Carol White – British Film Actress 1943 - 1991.





Its been over twenty five since Carol White’s death and most film fans have probable forgotten her but during the late 1960s, Carol White was considered one of the most promising actresses in British cinema. Born in 1943 in Hammersmith, London, she worked in the entertainment business from the age of ten when she attended London’s Corona Drama School, and within a short time she had made her film debut in a children’s film called Circus Friends (1956). After a wee part as a schoolgirl in Carry on Teacher (1959) she filmed what was to be her first love scene at the age of sixteen in the film Never Let Go (1960) opposite Peter Sellers and, boyfriend at the time, Adam Faith. A number of roles followed including The Man in the Back Seat (1961) and Gaolbreak (1962) before her breakthrough role in BBC TV’s Cathy Come Home (1966) preceded by another BBC TV play Up the Junction (1965) both of which were directed by Ken Loach and launched her on the road to international stardom.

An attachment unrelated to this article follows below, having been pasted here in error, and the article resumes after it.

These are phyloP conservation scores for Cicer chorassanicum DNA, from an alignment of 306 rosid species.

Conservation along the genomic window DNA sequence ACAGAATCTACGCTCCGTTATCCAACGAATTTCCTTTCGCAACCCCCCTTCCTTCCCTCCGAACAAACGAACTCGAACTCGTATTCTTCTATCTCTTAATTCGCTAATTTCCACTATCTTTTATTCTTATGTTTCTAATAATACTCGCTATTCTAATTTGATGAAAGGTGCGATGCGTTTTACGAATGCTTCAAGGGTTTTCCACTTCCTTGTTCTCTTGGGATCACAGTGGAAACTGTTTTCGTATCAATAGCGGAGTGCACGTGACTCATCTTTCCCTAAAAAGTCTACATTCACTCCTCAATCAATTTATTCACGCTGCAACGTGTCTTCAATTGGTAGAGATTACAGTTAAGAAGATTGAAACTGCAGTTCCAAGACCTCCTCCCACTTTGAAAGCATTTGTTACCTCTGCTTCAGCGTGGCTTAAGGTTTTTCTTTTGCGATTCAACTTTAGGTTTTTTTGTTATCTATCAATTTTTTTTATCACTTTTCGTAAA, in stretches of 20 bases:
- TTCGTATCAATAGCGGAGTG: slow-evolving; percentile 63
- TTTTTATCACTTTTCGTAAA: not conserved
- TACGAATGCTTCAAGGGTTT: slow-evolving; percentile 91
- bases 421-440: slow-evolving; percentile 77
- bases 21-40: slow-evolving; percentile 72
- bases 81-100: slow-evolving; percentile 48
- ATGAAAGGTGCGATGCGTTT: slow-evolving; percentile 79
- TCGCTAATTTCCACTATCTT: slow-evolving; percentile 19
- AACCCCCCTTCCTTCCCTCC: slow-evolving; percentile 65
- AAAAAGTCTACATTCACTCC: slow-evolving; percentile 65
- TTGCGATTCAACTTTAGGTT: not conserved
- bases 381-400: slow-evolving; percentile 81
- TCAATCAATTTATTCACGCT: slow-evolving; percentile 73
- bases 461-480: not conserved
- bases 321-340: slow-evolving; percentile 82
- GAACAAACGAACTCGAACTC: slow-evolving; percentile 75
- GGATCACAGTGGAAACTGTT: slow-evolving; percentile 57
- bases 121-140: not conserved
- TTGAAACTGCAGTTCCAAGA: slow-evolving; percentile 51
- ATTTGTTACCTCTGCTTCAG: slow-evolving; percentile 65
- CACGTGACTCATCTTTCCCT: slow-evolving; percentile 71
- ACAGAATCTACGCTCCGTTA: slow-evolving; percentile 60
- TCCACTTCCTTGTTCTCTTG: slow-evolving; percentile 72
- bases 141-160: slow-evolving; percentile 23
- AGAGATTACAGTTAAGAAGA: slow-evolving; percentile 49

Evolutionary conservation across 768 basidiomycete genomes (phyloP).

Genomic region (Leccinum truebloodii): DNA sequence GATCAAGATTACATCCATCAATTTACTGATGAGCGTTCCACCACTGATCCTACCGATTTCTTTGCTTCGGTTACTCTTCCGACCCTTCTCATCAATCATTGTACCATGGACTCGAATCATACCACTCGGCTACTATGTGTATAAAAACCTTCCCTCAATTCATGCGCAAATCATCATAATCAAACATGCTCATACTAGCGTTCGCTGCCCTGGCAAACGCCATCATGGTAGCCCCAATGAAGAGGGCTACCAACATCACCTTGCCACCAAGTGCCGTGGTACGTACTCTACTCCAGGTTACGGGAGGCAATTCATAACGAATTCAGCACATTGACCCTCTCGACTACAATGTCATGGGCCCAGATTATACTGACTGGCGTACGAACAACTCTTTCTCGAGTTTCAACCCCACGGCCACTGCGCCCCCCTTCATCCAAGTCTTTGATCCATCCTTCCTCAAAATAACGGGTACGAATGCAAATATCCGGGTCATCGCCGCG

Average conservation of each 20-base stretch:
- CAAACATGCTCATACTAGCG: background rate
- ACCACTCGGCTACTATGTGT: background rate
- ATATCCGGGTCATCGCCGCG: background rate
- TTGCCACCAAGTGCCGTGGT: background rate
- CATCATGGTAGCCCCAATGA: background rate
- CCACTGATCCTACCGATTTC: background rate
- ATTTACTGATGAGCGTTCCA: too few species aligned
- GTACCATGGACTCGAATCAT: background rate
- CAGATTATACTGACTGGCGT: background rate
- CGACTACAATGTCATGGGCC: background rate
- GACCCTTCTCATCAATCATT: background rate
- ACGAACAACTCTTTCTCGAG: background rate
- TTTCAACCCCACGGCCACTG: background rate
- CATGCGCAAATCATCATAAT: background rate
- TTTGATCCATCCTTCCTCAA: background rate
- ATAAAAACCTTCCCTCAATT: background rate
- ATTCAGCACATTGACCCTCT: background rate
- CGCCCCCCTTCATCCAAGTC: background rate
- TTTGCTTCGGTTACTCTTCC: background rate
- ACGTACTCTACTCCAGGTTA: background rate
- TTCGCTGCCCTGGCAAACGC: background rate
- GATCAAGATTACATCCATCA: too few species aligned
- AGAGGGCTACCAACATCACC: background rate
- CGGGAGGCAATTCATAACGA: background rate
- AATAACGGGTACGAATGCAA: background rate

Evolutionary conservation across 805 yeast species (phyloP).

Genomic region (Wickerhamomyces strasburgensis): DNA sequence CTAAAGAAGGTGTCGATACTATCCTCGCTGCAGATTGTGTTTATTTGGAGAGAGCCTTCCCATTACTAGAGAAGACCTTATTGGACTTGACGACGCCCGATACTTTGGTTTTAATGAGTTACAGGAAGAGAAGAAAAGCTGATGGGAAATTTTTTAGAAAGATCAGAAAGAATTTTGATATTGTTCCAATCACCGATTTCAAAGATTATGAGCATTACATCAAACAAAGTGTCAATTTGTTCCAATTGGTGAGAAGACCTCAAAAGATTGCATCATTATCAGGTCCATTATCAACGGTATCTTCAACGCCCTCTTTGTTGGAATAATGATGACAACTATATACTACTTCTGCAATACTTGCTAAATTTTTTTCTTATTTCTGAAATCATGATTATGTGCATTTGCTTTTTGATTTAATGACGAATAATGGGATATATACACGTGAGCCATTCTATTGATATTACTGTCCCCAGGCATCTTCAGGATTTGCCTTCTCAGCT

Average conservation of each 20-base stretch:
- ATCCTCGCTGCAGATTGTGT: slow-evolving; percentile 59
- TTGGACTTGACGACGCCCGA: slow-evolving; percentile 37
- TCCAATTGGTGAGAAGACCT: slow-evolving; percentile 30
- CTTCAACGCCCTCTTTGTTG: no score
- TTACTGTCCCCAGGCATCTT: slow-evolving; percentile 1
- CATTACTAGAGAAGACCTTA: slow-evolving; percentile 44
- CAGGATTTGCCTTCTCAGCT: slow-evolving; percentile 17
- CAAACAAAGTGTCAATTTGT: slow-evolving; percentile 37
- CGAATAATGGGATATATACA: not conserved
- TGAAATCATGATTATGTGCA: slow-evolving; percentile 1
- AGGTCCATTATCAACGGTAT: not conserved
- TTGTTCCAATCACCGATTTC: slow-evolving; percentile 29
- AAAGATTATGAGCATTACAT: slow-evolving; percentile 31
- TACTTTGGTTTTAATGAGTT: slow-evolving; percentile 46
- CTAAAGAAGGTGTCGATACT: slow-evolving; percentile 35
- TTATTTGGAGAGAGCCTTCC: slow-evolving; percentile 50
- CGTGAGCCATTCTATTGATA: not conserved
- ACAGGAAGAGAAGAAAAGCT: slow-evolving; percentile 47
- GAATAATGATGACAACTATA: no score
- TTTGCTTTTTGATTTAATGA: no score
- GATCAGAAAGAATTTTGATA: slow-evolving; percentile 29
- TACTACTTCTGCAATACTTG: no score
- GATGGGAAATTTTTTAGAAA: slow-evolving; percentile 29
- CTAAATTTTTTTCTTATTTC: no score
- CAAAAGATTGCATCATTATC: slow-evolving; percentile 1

Circus Friends 1956.
Carry on Teacher 1959.


1960.
After starring opposite Oliver Reed in I’ll Never Forget What’s is Name (1967) she was signed by Joseph Janni to what was to become her best known feature film the award winning Poor Cow (1967) again directed by Ken Loach. The film deservedly won Carol the 1967 Variety Club Award for the ‘Most Promising Actress of the Year’ Since then she has starred in a number of movies including John Frankenheimers The Fixer (1968) the American filmed Daddy’s Gone a Hunting  (1969) The Man Who Had Power Over Women (1970) and along side John Mills in Dulcima (1971).  In 1972 three years after Poor Cow she was again approached by Joseph Janni to play the part of Valerie Marshall in Made (1972). It was a role especially written for her and gave her a chance to improvise.

Unfortunately alcoholism and drug abuse damaged her career, and from the early 1970s she worked infrequently. Carol White died on September 16th 1991 in Florida, at the age of 48.